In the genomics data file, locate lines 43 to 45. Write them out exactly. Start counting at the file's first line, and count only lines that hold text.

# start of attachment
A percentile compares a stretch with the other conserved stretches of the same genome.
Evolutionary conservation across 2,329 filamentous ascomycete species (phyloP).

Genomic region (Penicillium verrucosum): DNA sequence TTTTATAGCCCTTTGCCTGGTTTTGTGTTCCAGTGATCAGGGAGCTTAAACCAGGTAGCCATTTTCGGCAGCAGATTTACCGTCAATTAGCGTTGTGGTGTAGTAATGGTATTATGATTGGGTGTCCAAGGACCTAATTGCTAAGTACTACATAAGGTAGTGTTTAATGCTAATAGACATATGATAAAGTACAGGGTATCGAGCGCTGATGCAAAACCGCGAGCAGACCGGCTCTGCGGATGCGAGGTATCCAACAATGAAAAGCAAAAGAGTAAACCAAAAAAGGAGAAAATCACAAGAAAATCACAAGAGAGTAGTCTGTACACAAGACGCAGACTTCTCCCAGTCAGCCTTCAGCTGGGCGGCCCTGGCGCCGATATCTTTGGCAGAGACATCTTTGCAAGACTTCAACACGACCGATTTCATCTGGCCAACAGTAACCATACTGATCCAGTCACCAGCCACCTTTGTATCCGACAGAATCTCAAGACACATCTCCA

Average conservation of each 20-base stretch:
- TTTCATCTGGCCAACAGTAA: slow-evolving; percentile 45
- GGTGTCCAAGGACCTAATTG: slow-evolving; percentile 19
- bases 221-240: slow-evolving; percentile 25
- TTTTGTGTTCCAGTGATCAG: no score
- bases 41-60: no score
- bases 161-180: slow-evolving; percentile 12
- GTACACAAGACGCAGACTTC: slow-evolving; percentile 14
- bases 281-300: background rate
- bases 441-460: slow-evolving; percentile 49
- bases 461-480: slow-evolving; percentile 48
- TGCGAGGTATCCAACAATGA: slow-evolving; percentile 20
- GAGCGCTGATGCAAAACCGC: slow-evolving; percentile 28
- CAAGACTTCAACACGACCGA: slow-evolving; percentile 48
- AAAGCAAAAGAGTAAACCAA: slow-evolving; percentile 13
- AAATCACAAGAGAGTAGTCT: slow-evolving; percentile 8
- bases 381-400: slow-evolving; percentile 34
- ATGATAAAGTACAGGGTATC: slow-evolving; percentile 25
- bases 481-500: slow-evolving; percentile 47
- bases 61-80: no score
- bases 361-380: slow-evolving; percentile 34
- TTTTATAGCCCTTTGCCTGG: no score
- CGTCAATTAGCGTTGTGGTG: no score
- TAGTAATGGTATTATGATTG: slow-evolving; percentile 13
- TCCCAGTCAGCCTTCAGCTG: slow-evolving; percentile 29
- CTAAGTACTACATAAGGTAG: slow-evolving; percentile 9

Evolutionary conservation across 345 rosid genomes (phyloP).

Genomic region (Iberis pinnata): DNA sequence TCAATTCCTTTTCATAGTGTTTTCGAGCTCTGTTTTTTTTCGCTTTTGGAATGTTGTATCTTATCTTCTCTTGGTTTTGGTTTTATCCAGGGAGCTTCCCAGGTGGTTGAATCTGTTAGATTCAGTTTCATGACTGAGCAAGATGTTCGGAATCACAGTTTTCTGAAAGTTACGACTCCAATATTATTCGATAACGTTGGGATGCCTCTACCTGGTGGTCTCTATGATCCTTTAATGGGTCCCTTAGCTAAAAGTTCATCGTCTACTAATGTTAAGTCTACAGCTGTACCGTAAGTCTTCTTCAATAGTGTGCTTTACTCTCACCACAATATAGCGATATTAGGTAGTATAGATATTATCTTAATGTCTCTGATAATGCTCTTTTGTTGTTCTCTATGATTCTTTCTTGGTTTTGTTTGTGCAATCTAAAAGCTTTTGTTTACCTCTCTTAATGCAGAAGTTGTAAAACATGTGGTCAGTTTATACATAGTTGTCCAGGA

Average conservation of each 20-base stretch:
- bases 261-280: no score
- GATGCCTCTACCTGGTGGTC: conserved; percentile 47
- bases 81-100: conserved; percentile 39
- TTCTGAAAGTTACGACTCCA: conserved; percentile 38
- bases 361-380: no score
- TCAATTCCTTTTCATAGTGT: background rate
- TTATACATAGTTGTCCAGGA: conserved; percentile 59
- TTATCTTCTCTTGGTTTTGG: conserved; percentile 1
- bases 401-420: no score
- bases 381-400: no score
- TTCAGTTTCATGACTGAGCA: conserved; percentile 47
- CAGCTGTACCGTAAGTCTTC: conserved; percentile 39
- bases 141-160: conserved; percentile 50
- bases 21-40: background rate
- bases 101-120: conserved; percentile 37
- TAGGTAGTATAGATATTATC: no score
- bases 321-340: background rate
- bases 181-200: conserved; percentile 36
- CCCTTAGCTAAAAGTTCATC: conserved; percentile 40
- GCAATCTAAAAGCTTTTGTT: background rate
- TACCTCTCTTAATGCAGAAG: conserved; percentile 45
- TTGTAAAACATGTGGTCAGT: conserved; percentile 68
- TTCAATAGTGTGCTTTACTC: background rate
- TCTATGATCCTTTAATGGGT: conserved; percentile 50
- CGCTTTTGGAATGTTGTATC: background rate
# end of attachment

- TTCAGTTTCATGACTGAGCA: conserved; percentile 47
- CAGCTGTACCGTAAGTCTTC: conserved; percentile 39
- bases 141-160: conserved; percentile 50